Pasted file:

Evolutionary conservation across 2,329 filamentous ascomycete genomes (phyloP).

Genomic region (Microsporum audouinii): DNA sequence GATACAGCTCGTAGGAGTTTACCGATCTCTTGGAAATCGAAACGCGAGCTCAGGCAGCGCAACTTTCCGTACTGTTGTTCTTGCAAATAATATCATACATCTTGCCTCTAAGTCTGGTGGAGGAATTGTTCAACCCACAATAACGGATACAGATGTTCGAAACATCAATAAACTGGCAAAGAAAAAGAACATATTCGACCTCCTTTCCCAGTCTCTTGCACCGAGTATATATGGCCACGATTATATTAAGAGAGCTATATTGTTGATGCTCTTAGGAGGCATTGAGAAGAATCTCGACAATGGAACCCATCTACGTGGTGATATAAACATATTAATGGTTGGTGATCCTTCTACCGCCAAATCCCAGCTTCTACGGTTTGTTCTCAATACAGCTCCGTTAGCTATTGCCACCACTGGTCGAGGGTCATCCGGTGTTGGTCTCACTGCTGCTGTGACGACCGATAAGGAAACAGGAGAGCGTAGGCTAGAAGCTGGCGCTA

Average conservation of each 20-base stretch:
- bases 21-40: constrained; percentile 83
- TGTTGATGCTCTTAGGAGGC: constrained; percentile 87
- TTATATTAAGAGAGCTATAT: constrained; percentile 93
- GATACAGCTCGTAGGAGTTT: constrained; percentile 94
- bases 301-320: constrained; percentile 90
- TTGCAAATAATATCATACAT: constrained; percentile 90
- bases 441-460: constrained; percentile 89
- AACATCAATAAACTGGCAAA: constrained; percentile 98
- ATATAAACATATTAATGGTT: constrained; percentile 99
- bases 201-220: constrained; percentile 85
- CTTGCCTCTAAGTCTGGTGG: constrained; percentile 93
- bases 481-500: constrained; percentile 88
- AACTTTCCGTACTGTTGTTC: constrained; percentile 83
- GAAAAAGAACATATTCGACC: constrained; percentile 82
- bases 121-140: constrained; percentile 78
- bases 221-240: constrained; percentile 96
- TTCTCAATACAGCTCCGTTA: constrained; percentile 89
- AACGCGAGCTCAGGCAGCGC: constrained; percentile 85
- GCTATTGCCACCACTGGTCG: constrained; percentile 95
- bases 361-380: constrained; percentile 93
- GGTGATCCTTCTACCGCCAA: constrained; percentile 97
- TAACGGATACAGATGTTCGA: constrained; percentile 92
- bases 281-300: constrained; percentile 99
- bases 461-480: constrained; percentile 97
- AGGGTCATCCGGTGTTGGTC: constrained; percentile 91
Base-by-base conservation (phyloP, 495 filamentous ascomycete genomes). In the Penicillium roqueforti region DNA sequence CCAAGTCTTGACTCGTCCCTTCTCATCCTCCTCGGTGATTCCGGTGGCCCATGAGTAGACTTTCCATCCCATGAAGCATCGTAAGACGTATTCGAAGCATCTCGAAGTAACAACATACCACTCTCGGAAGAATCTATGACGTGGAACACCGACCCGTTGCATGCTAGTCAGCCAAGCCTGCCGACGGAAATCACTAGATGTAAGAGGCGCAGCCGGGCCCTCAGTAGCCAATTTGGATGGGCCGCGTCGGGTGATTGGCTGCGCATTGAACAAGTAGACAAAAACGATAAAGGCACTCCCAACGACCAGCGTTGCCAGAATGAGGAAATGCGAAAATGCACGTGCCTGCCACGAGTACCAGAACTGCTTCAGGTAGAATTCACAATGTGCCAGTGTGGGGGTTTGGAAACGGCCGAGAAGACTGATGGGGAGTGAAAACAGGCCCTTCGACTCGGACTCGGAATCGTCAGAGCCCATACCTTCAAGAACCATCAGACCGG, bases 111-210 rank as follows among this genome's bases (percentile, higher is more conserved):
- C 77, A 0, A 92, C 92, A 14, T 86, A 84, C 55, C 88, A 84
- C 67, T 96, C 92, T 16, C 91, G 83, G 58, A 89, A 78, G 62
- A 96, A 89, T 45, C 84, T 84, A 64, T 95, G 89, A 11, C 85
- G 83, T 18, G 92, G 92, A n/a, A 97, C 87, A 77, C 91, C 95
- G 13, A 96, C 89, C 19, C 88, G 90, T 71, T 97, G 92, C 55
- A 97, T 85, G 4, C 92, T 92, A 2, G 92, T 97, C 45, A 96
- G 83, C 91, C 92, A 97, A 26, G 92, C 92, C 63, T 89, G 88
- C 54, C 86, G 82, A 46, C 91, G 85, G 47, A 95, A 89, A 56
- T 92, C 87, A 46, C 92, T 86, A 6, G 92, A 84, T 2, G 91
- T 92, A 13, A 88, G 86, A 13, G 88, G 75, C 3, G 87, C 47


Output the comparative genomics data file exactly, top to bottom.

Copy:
Evolutionary conservation across 2,329 filamentous ascomycete genomes (phyloP).

Genomic region (Microsporum audouinii): DNA sequence GATACAGCTCGTAGGAGTTTACCGATCTCTTGGAAATCGAAACGCGAGCTCAGGCAGCGCAACTTTCCGTACTGTTGTTCTTGCAAATAATATCATACATCTTGCCTCTAAGTCTGGTGGAGGAATTGTTCAACCCACAATAACGGATACAGATGTTCGAAACATCAATAAACTGGCAAAGAAAAAGAACATATTCGACCTCCTTTCCCAGTCTCTTGCACCGAGTATATATGGCCACGATTATATTAAGAGAGCTATATTGTTGATGCTCTTAGGAGGCATTGAGAAGAATCTCGACAATGGAACCCATCTACGTGGTGATATAAACATATTAATGGTTGGTGATCCTTCTACCGCCAAATCCCAGCTTCTACGGTTTGTTCTCAATACAGCTCCGTTAGCTATTGCCACCACTGGTCGAGGGTCATCCGGTGTTGGTCTCACTGCTGCTGTGACGACCGATAAGGAAACAGGAGAGCGTAGGCTAGAAGCTGGCGCTA

Average conservation of each 20-base stretch:
- bases 21-40: constrained; percentile 83
- TGTTGATGCTCTTAGGAGGC: constrained; percentile 87
- TTATATTAAGAGAGCTATAT: constrained; percentile 93
- GATACAGCTCGTAGGAGTTT: constrained; percentile 94
- bases 301-320: constrained; percentile 90
- TTGCAAATAATATCATACAT: constrained; percentile 90
- bases 441-460: constrained; percentile 89
- AACATCAATAAACTGGCAAA: constrained; percentile 98
- ATATAAACATATTAATGGTT: constrained; percentile 99
- bases 201-220: constrained; percentile 85
- CTTGCCTCTAAGTCTGGTGG: constrained; percentile 93
- bases 481-500: constrained; percentile 88
- AACTTTCCGTACTGTTGTTC: constrained; percentile 83
- GAAAAAGAACATATTCGACC: constrained; percentile 82
- bases 121-140: constrained; percentile 78
- bases 221-240: constrained; percentile 96
- TTCTCAATACAGCTCCGTTA: constrained; percentile 89
- AACGCGAGCTCAGGCAGCGC: constrained; percentile 85
- GCTATTGCCACCACTGGTCG: constrained; percentile 95
- bases 361-380: constrained; percentile 93
- GGTGATCCTTCTACCGCCAA: constrained; percentile 97
- TAACGGATACAGATGTTCGA: constrained; percentile 92
- bases 281-300: constrained; percentile 99
- bases 461-480: constrained; percentile 97
- AGGGTCATCCGGTGTTGGTC: constrained; percentile 91
Base-by-base conservation (phyloP, 495 filamentous ascomycete genomes). In the Penicillium roqueforti region DNA sequence CCAAGTCTTGACTCGTCCCTTCTCATCCTCCTCGGTGATTCCGGTGGCCCATGAGTAGACTTTCCATCCCATGAAGCATCGTAAGACGTATTCGAAGCATCTCGAAGTAACAACATACCACTCTCGGAAGAATCTATGACGTGGAACACCGACCCGTTGCATGCTAGTCAGCCAAGCCTGCCGACGGAAATCACTAGATGTAAGAGGCGCAGCCGGGCCCTCAGTAGCCAATTTGGATGGGCCGCGTCGGGTGATTGGCTGCGCATTGAACAAGTAGACAAAAACGATAAAGGCACTCCCAACGACCAGCGTTGCCAGAATGAGGAAATGCGAAAATGCACGTGCCTGCCACGAGTACCAGAACTGCTTCAGGTAGAATTCACAATGTGCCAGTGTGGGGGTTTGGAAACGGCCGAGAAGACTGATGGGGAGTGAAAACAGGCCCTTCGACTCGGACTCGGAATCGTCAGAGCCCATACCTTCAAGAACCATCAGACCGG, bases 111-210 rank as follows among this genome's bases (percentile, higher is more conserved):
- C 77, A 0, A 92, C 92, A 14, T 86, A 84, C 55, C 88, A 84
- C 67, T 96, C 92, T 16, C 91, G 83, G 58, A 89, A 78, G 62
- A 96, A 89, T 45, C 84, T 84, A 64, T 95, G 89, A 11, C 85
- G 83, T 18, G 92, G 92, A n/a, A 97, C 87, A 77, C 91, C 95
- G 13, A 96, C 89, C 19, C 88, G 90, T 71, T 97, G 92, C 55
- A 97, T 85, G 4, C 92, T 92, A 2, G 92, T 97, C 45, A 96
- G 83, C 91, C 92, A 97, A 26, G 92, C 92, C 63, T 89, G 88
- C 54, C 86, G 82, A 46, C 91, G 85, G 47, A 95, A 89, A 56
- T 92, C 87, A 46, C 92, T 86, A 6, G 92, A 84, T 2, G 91
- T 92, A 13, A 88, G 86, A 13, G 88, G 75, C 3, G 87, C 47